Sleep Problems in Children

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Sleep problems are very common during the first few years of life. Problems may include waking up during the night, not wanting to go to sleep, nightmares, sleepwalking, and bedwetting. If frantic upset persists with no apparent cause, call your child's doctor.

All children differ in how much sleep they need, how long it takes them to fall asleep, and how easily they wake up. Read on for more information from the American Academy of Pediatrics on how parents can help their children develop good sleep habits, even at an early age.


Babies do not have regular sleep cycles until about 6 months of age. While newborns sleep about 16 to 17 hours per day, they may only sleep 1 or 2 hours at a time. As babies get older, they need less sleep. However, different babies have different sleep needs. It is normal for a 6-month-old to wake up during the night but go back to sleep after a few minutes.

Here are some suggestions that may help your baby (and you) sleep better at night.

Toddlers and preschoolers

Many parents find their toddler's bedtime to be the hardest part of the day. Children this age often resist going to sleep, especially if they have older siblings who are still awake. Use the following tips to help your toddler develop good sleep habits:

Safe Sleep and Your Baby

Many infants die during sleep from unsafe sleep environments. Some of these deaths are from entrapment, suffocation, and strangulation. Some infants die from sudden infant death syndrome (SIDS), which is the sudden, unexplained death of a baby younger than 1 year. However, the following are ways for parents to keep their sleeping baby safe.

Note: These recommendations are for healthy babies up to 1 year of age. A very small number of babies with certain medical conditions may need to be placed to sleep on their stomachs. Your baby's doctor can tell you what is best for your baby.

Common sleep problems

There are many things that can cause a child to wake up during the night. Most of these happen when children are overtired or under stress. Keeping your child on a regular sleep schedule may help prevent many of these problems. If your child's sleep problems persist or get worse, talk with your child's doctor.


Nightmares are scary dreams that often happen during the second half of the night when dreaming is most intense. Children may wake up crying or feeling afraid and may have trouble falling back to sleep.

What you can do

Night terrors

Night terrors occur most often in toddlers and preschoolers and take place during the deepest stages of sleep. Deepest sleep is usually early in the night, often before parents' bedtime. During a night terror, your child might

While night terrors can last as long as 45 minutes, most are much shorter. Most children fall right back to sleep after a night terror because they actually have not been awake. Unlike a nightmare, a child will not remember a night terror.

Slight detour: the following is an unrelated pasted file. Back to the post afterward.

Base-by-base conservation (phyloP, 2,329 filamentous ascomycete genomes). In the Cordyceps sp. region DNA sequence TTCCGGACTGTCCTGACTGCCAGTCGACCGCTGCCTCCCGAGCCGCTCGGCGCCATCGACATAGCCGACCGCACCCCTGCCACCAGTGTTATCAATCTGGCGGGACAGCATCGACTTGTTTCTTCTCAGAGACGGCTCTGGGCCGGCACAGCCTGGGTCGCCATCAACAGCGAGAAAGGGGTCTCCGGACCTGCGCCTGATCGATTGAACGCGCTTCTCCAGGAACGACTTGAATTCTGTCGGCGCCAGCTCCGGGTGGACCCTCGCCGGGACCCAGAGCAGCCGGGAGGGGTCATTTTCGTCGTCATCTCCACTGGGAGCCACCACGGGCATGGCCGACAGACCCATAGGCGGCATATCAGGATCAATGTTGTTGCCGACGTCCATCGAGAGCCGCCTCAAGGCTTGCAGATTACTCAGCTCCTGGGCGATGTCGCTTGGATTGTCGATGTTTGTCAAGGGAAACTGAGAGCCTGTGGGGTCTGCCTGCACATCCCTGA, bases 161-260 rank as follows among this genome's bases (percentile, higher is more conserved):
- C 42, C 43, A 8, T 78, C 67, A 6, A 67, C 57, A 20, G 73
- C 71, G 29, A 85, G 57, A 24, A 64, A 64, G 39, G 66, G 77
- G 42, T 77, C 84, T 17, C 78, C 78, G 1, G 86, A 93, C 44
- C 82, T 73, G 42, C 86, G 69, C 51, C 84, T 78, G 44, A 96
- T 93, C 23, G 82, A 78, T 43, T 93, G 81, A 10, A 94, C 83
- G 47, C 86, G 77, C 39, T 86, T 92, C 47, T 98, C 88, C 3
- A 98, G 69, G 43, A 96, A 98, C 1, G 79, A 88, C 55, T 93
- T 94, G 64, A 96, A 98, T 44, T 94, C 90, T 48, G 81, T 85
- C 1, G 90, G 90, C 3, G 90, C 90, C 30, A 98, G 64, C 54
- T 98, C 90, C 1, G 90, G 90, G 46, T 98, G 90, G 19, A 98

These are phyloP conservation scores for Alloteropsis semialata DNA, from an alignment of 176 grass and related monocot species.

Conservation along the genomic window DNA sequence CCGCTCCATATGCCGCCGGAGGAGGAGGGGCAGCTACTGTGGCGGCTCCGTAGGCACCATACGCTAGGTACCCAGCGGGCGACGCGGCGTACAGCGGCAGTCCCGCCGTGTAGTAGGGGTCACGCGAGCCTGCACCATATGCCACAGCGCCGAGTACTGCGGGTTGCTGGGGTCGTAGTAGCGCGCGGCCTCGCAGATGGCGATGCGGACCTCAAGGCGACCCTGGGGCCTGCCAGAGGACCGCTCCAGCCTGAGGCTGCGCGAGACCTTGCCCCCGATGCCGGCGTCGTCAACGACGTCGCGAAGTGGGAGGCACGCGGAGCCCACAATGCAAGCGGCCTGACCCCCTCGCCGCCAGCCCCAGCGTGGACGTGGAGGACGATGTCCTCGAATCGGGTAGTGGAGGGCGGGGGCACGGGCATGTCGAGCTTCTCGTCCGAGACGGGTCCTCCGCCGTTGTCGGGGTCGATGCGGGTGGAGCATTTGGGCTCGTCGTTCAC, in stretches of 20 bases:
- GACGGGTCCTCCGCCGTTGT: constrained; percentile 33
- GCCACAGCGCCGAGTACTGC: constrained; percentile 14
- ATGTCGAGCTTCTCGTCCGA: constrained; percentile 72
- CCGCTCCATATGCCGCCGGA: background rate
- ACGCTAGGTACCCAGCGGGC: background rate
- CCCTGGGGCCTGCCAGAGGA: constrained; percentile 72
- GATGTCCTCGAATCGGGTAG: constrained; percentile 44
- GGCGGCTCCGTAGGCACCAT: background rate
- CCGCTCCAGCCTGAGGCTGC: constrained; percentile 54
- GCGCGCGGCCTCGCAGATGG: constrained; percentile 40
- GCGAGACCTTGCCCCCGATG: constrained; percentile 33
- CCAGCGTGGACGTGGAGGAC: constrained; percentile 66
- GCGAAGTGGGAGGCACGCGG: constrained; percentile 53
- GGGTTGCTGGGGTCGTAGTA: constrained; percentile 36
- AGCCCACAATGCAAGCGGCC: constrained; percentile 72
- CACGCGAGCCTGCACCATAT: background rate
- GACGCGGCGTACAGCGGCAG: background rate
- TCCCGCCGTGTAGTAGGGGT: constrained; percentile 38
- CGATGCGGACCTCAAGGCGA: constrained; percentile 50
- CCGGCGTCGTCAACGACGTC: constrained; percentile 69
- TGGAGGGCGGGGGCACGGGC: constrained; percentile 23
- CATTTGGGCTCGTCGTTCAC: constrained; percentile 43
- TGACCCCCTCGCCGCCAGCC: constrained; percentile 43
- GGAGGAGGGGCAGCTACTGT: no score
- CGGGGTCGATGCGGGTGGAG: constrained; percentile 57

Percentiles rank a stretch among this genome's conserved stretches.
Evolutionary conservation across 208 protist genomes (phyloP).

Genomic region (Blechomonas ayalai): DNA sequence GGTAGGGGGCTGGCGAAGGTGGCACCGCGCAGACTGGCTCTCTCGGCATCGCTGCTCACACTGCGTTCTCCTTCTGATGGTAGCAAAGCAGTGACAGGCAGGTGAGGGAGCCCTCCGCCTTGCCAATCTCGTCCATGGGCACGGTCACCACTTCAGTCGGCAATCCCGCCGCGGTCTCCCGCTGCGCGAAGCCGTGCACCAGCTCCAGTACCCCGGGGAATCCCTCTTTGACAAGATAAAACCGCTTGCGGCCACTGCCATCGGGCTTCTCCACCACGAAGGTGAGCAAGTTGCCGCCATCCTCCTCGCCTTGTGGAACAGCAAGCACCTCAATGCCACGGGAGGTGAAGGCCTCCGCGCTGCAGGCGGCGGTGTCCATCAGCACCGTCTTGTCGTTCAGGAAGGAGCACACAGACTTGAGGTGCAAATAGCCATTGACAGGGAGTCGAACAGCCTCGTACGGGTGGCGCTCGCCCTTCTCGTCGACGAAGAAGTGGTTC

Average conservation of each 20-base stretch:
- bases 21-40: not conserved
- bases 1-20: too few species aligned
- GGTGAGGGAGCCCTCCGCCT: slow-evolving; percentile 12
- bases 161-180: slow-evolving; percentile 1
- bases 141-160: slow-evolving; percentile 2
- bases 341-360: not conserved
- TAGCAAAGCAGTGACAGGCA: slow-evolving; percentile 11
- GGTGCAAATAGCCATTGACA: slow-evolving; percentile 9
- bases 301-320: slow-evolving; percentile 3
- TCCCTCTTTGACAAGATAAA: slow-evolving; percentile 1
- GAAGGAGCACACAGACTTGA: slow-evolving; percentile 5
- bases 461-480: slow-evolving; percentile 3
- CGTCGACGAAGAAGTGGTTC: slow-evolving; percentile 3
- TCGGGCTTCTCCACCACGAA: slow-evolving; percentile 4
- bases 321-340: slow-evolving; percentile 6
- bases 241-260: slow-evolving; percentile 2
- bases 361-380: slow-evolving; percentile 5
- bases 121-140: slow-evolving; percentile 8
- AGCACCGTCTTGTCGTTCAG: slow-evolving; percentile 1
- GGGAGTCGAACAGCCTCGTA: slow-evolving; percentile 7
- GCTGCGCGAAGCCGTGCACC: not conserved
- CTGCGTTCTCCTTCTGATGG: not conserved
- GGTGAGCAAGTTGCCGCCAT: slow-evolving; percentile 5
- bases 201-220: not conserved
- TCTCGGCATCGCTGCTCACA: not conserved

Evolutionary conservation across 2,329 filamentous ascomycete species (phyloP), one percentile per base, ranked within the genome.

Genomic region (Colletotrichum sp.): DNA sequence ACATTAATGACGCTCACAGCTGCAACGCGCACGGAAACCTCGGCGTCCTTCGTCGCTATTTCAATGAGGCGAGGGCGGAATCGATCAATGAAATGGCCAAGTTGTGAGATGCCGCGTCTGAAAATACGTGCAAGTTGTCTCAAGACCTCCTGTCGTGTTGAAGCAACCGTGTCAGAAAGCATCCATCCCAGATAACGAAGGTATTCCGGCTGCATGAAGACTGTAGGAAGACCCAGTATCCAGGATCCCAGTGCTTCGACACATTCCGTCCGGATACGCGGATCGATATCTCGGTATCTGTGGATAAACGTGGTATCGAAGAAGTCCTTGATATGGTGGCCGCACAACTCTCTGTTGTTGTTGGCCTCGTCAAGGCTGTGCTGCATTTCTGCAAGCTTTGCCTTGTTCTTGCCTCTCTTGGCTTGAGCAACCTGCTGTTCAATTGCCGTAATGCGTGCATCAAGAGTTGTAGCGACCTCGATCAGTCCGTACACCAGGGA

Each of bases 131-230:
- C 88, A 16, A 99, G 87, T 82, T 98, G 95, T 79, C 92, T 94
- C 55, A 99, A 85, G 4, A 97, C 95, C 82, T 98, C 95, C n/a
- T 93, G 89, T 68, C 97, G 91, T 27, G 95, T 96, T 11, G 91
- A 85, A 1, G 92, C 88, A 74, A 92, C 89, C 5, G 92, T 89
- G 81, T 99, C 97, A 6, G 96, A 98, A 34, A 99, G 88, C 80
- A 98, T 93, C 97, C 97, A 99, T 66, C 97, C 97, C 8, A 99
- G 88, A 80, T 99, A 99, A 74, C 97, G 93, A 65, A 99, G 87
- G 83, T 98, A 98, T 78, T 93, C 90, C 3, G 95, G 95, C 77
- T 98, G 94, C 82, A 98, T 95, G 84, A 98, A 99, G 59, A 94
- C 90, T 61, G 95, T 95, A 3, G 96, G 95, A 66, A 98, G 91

What you can do

Remember, after a short time your child will probably relax and sleep quietly again. If your child has night terrors, be sure to tell babysitters what they are and what to do. If night terrors persist, talk with your child's doctor.

Sleepwalking and sleep talking

Like night terrors, sleepwalking and sleep talking happen when a child is in a deep sleep. While sleepwalking, your child may have a blank, staring face. She may not respond to others and may be very difficult to wake up. Most sleepwalkers return to bed on their own and do not remember getting out of bed. Sleepwalking tends to run in families. It can even occur several times in one night among older children and teens.

What you can do


Bedwetting (also called enuresis) at night is very common among young children. Although all of the causes of bedwetting are not fully understood, the following are some that are possible:

What you can do

Bedwetting usually disappears as children get older. If you are concerned about your child's bedwetting, talk with your child's doctor. There are treatments available.

Teeth grinding

It is common for children to grind their teeth during the night. Though it makes an unpleasant sound, teeth grinding is usually not harmful to your child's teeth, but you may want to check with your child's dentist to make sure. It may be related to tension and anxiety and usually goes away in a short while. However, it may reappear when your child is stressed.

What you can do

Keep a sleep diary

If you are concerned about your child's sleep habits, talk with your child's doctor. Keep a sleep diary to help track your child's problem that includes the following:

Track this information for 1 to 2 weeks and bring it with you when you talk with your child's doctor. Keep in mind that sleep problems are very common, and with time and help from your child's doctor, you and your child will overcome them.